HIGH POINT, N.C. (WGHP) — Monkeypox cases are increasing across the United States and including here in North Carolina.
The North Carolina Department of Health and Human Services has provided data on how many cases of monkeypox have been confirmed in the state so far, along with other essential resources in order to combat the spread of the painful disease.
North Carolina’s first case was identified on June 23, 2022, and as of August 11, there are 131 cases across the state.
The highest case count is concentrated in Mecklenberg County, the only red county on the map, with more than 15 reported cases. Buncombe, Durham, Guilford and Wake Counties are all dark orange, meaning they have between three and 14 cases. The yellow counties are counties with one or two known cases. In the Triad, there are have been cases in Caswell, Randolph, Davidson and Montgomery Counties.
What is Monkeypox?
Monkeypox is a virus that causes flu-like symptoms and a painful rash. It's in the same family of illnesses as smallpox, though it's not nearly as severe as smallpox. It is considered a "zoonotic" disease, meaning it's a disease that can spread from animals to human beings. Despite the name, the primary vector of monkeypox transmission is rodents, but non-human primates transmit it as well.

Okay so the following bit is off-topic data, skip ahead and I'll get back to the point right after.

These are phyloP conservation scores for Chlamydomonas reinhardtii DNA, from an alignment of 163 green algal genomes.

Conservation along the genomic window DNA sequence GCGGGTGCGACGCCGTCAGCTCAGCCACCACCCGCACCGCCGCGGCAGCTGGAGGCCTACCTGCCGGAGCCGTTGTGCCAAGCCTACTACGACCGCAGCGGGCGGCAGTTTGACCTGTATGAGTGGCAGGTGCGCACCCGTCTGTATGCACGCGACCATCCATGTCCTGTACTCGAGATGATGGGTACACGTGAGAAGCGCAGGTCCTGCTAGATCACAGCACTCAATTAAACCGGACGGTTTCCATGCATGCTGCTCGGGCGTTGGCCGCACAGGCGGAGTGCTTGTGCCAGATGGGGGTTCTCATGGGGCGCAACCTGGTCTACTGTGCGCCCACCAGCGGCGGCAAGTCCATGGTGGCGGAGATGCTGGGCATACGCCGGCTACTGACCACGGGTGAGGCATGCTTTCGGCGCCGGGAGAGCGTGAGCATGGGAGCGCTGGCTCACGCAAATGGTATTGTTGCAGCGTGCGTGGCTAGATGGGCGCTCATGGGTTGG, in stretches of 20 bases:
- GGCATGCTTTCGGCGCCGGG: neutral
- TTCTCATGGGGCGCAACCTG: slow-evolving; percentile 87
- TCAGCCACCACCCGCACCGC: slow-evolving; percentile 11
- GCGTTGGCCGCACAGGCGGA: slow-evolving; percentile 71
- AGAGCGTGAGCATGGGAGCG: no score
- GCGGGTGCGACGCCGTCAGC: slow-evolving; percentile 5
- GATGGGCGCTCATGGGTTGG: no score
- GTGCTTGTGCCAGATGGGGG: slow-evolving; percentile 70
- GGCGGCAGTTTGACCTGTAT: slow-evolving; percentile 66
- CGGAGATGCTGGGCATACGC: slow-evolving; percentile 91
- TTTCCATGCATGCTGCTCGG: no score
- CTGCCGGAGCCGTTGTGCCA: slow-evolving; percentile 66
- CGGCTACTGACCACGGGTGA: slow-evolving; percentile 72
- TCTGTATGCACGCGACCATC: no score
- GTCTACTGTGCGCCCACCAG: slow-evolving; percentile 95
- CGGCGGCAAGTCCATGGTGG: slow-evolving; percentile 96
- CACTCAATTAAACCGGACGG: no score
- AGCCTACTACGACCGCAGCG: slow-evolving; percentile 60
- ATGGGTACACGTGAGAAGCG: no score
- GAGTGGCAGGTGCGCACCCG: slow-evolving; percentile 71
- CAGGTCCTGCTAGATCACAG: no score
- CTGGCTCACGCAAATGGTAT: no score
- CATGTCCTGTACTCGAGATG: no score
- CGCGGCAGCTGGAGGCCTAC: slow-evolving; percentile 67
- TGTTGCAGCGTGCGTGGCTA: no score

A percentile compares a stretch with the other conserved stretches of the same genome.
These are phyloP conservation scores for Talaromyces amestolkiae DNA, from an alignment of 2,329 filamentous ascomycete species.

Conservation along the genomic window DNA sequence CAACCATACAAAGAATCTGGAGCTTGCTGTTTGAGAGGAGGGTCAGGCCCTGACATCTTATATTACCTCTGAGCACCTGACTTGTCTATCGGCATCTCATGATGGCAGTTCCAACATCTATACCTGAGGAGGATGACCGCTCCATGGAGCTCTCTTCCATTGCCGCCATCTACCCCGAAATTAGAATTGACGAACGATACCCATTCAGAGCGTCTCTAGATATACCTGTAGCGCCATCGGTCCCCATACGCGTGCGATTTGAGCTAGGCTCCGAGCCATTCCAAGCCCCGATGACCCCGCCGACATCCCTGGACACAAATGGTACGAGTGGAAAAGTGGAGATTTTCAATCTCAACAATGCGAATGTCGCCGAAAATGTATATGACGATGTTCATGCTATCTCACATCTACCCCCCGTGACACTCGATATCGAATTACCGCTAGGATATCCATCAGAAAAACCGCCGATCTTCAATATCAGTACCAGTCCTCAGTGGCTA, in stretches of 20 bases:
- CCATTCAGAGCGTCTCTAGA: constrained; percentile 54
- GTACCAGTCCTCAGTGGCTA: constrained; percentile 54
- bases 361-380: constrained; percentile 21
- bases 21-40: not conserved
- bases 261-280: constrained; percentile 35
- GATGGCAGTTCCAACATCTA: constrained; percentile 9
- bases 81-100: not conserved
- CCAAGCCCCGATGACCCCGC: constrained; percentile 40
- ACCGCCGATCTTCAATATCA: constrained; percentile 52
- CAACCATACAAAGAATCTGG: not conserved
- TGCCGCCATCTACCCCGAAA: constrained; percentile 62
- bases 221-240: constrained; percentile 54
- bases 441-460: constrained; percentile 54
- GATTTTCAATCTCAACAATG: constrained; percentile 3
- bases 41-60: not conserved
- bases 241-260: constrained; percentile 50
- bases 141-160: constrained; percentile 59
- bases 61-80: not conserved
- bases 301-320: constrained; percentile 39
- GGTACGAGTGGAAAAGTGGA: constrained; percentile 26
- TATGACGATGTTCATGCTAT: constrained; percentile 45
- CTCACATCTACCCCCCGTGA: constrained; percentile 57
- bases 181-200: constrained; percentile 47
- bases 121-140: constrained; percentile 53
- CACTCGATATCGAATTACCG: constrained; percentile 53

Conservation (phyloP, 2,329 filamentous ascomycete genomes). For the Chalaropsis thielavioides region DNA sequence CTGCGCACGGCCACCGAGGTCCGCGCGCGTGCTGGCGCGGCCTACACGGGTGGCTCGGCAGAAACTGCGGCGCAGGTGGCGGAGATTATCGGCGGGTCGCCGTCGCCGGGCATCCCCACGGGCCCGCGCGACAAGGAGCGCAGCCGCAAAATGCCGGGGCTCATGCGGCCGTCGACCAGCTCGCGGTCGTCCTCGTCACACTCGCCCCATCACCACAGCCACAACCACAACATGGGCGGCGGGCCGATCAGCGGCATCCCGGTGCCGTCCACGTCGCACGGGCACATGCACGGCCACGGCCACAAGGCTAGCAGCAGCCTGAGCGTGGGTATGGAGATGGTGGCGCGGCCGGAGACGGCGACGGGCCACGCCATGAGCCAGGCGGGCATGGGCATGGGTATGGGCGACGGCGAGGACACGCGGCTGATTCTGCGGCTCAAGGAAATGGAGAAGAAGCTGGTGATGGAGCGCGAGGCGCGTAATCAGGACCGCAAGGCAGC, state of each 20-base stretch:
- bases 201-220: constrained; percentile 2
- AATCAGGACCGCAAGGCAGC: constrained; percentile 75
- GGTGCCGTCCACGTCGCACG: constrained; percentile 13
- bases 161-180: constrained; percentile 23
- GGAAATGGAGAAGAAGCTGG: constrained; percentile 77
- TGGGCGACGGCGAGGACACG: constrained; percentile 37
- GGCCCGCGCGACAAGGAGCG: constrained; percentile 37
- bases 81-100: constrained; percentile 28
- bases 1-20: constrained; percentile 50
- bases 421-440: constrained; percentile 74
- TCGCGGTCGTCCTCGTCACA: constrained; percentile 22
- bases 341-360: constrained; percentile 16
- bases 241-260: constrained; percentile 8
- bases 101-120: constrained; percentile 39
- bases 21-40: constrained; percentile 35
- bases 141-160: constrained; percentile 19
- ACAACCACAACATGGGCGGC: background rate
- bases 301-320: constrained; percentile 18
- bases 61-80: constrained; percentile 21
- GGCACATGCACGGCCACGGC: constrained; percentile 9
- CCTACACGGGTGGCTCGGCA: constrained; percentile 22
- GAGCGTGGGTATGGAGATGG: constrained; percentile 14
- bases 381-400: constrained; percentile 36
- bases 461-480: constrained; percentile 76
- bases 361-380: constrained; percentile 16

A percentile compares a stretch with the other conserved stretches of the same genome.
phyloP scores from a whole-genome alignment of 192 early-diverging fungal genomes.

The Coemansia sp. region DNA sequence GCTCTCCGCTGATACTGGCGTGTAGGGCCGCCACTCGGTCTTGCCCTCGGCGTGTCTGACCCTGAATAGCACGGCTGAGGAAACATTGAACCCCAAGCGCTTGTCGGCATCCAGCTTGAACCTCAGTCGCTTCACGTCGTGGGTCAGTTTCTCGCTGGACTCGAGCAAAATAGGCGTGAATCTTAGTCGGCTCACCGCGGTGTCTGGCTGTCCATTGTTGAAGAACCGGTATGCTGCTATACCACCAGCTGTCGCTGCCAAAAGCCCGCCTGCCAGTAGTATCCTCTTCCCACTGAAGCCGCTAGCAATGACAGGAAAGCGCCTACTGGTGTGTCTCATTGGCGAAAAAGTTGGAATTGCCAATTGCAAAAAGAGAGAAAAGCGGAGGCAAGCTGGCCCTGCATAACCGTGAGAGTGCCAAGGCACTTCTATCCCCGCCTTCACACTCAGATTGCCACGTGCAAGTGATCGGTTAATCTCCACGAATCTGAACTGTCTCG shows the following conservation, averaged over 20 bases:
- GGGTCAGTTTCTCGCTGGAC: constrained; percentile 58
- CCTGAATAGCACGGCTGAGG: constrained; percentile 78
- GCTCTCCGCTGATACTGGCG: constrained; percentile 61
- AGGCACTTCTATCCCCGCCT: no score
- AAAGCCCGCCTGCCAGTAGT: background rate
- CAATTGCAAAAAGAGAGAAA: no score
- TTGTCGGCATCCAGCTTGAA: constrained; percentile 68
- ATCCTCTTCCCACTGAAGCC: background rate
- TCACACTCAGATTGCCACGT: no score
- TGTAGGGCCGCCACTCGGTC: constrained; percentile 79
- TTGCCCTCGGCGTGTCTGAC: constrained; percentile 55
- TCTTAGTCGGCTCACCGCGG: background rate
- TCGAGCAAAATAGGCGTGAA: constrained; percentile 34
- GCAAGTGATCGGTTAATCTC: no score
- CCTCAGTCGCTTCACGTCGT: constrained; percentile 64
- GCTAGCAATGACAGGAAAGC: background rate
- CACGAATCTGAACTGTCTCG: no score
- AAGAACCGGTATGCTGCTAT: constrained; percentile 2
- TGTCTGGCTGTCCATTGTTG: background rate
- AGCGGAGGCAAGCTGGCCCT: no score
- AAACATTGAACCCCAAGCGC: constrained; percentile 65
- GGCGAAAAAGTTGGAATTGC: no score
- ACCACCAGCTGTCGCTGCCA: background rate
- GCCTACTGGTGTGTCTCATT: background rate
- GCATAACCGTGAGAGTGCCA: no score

Monkeypox usually lasts two to four weeks, according to the WHO.
The incubation period of monkeypox is usually from 6 to 13 days, with the first part of the illness characterized by fever, headache, swollen lymph nodes, fatigue and muscle aches. The rash comes in within a few days of the fever, with the blisters concentrated on the face and the extremities.
Children and those with underlying immune deficiencies can have more severe symptoms from monkeypox.
Complications of monkeypox can include secondary infections, sepsis, encephalitis, and eye infections.
Fatality is between three and six percent.
How is it spread?
Monkeypox can be spread to anyone through close contact. Primarily this is through direct skin-to-skin contact with someone who has been infected with monkeypox, but contact with items that have been used by someone who is infected or prolonged exposure to respiratory droplets can also spread it.
Currently, the spread of monkeypox in the United States is primarily impacting gay and bisexual men. However, despite this current concentration, monkeypox is not exclusively spread through sexual contact and is not exclusive to the gay community.
Where can I get tested?
You can contact your primary care provider or local health department for testing information, the DHHS says.
"There is no shortage of testing supplies," according to the DHHS website. "Samples must be collected by a health care professional, and they must follow a specific procedure to collect a good sample for testing. NCDHHS recommends providers test any patient with a suspicious lesion or sore."
Where can I get vaccinated?
The North Carolina Department of Health and Human Services has provided a list of health departments in North Carolina that can provide vaccinations to people who are eligible.